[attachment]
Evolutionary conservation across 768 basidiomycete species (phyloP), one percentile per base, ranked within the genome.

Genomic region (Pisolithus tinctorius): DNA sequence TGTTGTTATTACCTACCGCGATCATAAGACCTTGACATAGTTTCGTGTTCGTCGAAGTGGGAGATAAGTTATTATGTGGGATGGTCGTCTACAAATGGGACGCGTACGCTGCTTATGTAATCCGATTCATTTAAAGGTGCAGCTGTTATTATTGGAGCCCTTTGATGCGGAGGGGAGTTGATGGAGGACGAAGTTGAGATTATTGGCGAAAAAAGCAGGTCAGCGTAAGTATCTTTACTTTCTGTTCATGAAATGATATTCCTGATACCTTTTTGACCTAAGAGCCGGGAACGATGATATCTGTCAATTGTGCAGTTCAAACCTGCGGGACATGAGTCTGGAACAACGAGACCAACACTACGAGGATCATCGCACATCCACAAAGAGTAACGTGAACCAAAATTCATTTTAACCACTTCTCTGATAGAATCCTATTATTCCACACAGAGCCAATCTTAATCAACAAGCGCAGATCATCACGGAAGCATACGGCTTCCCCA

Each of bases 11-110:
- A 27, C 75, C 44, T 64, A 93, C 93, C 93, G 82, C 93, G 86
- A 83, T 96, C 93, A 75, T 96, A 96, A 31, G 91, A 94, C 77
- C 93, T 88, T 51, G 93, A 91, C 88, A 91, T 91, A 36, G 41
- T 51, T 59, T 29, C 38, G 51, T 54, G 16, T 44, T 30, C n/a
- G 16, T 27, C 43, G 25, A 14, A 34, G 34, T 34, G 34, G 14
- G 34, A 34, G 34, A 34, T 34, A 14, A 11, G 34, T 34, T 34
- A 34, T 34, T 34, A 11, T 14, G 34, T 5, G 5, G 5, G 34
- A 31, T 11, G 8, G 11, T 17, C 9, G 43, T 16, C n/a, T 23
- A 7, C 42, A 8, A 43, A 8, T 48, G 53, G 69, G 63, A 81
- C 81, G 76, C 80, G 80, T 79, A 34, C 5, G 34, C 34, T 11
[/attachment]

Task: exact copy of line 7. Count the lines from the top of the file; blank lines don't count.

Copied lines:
- T 51, T 59, T 29, C 38, G 51, T 54, G 16, T 44, T 30, C n/a